The patients were asked also to describe the pain/discomfort during HyFoSy (as “neutral,” “unpleasant,” “painful but bearable,” or “really painful”) and to compare the pain/discomfort during HyFoSy with two common minor procedures (i.e., blood sampling and cervical cytology smear) as ‘less,” “equally,” or “more painful/causing discomfort.”
The Fisher’s exact test was used to assess the differences in categorical variables, t test and Wilcoxon test were used to assess differences in continuous variables. SAS 9.4 (SAS Institute Inc., Cary, NC, USA) was used for the statistical analyses.
The patients’ characteristics (age, parity, primary/secondary subfertility) and tubal patency for both subgroups were comparable (Table 1).
Catheter insertion failed in one patient of the uVue group (5 % failure rate) and in none of the Foley group. In the patient with failed uVue catheter insertion, a Foley was inserted successfully during the same session. Ultrasound guidance for catheter insertion was performed in 68 % of the uVue group and 20 % of the Foley group (p = 0.004). The mean balloon diameter in the uVue group and the Foley group was 8.7 and 9.3 mm, respectively (p = 0.22). Five women (26 %) of the uVue group reported the procedure to be really painful versus two (10 %) in the Foley group (p = 0.24) (Table 2).
In the uVue group and in the Foley group, 79 and 65 %, respectively, found HyFoSy to be more painful than blood sampling (p = 0.48) (Table 3), and 68 and 53 %, respectively, found HyFoSy more painful than a cervical cytology smear (p = 0.33) (Table 4).
The median VASUS in the uVue and in the Foley group was 1.5 (0.1–4.7) and 1.9 (0–6.5), respectively (p = 0.14), while the median VASHyFoSy was 4.8 (0.6–8.5) and 3.5 (0–7.1), respectively (p = 0.10). The median ratio (VASHyFoSy − VASUS) / VASUS for the uVue and the Foley group was 1.82 and 0.54, respectively (p = 0.005) (Fig. 2).
A 2-mm pediatric Foley catheter was easier to insert compared to an uVue catheter, and HyFoSy using a pediatric Foley catheter was reported by the women to be the least painful too.
The strength of this study is its strict randomized design, the blinding of the patients, and the fact that the study was performed by the same group in the same center, precluding an operators’ bias. The weaknesses are the relatively small sample size and the impossible operators’ blinding.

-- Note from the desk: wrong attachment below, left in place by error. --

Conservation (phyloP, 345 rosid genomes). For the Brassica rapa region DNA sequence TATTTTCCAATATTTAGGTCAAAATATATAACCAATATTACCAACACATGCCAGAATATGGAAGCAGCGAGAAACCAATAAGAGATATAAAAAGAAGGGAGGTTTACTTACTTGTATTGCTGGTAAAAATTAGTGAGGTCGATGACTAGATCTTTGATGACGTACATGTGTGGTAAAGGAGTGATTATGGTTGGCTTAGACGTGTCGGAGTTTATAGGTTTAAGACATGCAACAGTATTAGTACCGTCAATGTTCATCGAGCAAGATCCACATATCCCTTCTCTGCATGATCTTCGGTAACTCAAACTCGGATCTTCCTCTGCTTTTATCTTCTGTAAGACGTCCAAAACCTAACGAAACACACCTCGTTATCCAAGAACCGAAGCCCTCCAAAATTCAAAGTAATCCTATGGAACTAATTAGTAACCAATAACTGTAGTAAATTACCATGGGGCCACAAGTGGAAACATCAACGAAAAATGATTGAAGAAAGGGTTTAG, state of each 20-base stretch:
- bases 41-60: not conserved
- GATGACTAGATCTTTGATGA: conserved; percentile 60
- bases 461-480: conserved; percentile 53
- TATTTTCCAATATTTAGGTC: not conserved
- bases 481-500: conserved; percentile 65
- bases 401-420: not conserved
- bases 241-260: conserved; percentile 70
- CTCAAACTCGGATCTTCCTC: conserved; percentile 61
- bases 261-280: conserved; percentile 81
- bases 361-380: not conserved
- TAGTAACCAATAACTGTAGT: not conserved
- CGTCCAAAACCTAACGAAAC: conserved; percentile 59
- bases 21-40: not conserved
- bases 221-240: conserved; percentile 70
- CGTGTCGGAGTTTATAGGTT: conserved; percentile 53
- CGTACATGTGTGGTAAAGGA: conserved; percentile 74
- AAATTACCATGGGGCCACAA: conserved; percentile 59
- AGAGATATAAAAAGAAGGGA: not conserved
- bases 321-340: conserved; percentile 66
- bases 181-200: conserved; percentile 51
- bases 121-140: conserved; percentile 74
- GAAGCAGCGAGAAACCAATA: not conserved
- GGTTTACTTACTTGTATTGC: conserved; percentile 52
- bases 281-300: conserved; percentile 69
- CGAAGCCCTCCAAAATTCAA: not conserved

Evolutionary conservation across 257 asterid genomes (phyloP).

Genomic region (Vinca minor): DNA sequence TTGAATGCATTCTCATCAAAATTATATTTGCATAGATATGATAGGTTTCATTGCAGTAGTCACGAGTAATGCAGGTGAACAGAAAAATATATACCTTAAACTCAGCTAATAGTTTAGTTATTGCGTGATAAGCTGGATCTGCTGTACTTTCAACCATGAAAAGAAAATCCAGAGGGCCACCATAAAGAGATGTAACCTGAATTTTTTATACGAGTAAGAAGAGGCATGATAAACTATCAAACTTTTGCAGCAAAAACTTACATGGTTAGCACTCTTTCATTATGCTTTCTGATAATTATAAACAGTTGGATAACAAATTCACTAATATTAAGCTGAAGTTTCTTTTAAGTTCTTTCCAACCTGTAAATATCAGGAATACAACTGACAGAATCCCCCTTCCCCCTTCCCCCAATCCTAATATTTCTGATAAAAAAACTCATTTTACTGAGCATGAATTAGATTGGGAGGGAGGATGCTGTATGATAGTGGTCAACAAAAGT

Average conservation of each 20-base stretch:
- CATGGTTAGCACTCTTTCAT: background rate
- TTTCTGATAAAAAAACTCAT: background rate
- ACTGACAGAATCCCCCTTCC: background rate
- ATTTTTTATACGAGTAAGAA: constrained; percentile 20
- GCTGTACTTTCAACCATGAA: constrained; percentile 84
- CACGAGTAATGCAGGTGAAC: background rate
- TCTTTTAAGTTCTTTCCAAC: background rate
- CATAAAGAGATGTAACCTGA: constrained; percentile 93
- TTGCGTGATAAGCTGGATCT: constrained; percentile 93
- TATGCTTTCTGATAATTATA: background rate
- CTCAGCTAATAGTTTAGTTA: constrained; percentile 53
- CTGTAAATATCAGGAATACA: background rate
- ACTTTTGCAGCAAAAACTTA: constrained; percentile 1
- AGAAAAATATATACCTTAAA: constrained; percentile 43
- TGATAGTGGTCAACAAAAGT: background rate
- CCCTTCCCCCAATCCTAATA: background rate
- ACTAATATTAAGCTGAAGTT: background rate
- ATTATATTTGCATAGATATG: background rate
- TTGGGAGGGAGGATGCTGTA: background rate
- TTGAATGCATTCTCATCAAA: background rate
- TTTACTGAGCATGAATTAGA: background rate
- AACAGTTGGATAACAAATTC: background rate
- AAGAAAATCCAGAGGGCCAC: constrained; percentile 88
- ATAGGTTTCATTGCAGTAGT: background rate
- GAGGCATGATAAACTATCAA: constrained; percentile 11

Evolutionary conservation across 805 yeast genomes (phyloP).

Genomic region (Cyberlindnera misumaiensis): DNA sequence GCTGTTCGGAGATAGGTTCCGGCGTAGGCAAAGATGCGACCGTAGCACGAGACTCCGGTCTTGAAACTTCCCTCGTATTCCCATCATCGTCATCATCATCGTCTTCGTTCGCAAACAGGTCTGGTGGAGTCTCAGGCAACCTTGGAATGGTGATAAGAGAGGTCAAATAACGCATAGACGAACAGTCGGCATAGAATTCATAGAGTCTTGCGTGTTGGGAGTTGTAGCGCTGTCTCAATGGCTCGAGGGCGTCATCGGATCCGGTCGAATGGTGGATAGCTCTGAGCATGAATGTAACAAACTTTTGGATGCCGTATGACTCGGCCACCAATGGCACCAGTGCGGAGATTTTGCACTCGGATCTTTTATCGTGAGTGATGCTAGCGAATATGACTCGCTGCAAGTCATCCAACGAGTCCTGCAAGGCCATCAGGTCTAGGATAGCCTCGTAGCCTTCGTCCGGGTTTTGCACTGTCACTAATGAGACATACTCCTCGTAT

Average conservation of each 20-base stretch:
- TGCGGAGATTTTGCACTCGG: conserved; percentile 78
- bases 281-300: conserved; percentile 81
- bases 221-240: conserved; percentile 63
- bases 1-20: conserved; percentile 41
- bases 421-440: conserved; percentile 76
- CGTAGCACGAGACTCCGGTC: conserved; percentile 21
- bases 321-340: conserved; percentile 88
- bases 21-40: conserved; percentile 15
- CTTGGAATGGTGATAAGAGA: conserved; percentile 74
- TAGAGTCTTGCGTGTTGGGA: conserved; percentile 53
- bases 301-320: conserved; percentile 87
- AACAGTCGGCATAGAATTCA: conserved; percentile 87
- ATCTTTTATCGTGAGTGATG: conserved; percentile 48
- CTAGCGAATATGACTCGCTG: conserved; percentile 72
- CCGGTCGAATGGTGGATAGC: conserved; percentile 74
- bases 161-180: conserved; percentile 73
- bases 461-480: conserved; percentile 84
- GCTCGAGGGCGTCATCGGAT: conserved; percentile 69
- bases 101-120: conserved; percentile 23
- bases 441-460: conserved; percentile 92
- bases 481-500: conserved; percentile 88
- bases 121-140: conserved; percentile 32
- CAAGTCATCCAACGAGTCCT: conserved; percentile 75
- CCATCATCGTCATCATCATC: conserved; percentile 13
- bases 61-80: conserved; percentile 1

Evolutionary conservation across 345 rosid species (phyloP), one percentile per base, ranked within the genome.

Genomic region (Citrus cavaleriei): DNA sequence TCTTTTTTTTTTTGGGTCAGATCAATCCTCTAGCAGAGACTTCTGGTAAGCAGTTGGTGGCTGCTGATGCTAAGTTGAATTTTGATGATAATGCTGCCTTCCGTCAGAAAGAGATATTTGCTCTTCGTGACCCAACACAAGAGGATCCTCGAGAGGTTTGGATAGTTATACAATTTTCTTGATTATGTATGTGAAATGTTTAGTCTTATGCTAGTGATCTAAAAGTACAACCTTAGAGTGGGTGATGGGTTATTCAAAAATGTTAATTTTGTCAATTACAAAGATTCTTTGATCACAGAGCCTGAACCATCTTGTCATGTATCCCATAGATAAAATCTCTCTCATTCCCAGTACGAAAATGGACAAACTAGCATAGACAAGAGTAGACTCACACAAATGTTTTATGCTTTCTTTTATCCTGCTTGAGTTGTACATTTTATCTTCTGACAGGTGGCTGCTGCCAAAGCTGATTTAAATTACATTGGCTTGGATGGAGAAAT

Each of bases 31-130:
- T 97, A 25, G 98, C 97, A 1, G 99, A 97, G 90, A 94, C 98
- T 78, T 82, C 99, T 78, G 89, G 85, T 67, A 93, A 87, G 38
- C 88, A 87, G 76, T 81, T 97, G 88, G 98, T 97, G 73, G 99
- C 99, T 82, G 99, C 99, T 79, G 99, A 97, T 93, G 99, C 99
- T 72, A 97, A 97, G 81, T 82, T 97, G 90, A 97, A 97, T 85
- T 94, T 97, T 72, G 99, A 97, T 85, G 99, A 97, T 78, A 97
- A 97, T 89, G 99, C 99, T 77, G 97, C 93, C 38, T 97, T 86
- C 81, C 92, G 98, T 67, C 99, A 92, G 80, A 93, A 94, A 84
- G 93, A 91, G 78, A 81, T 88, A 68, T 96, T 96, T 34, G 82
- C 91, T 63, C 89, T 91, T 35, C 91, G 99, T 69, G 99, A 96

Both catheters have the same diameter (2 mm) and have a similar balloon at the tip. The main difference is the devices’ rigidity, the uVue being stiffer. The latter has the advantage to allow insertion without the need of a swab forceps. Moreover, in case of severe ante- or retroversion of the endocervical canal, it can be bent before insertion to match/fit the shape of the canal. However, in case of a tortuous or S-shaped endocervical canal, this may prove to be a disadvantage, since the catheter will keep its pre-bended shape, the tip may “scrape” the more distal part of the canal, thus causing pain. The more difficult insertion is reflected by the significantly higher proportion of patients in the uVue group necessitating ultrasound guidance. Moreover, the catheter’s stiffness may cause discomfort when inserting the vaginal ultrasound probe and makes the uterus more rigid during ultrasound examination. The Foley’s catheter does not have the above-mentioned disadvantages, because it has a much less rigid and removable stylet to facilitate insertion, and once the stylet has been removed, the catheter is supple.
The results of our study favor the use of the Foley’s catheter over the uVue catheter in term of patients’ tolerance and operators’ technical preference.
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Conflict of interest
Dominique Van Schoubroeck, Thierry Van den Bosch, Lieveke Ameye, Thomas D’Hooghe, and Dirk Timmerman declare that they have no conflict of interest.
The author’s role in the study can be summarized as follows:
D. Van Schoubroeck—participation in study design, execution, analysis, manuscript drafting, and critical discussion; corresponding author
T. Van den Bosch—participation in study design, execution, analysis, manuscript drafting, and critical discussion
L. Ameye, study design and analysis
T. D’Hooghe—critical discussion
D. Timmerman—critical discussion
All procedures followed were in accordance with the ethical standards of the responsible committee on human experimentation (institutional and national) and with the Helsinki Declaration of 1975, as revised in 2000 (5). Informed consent was obtained from all patients for being included in the study.
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Schoubroeck, D., Bosch, T., Ameye, L. et al. Hysterosalpingo-foam sonography (HyFoSy) using two different balloon catheters: a randomized trial. Gynecol Surg 12, 41–44 (2015) doi:10.1007/s10397-014-0867-z
- Fallopian tube patency tests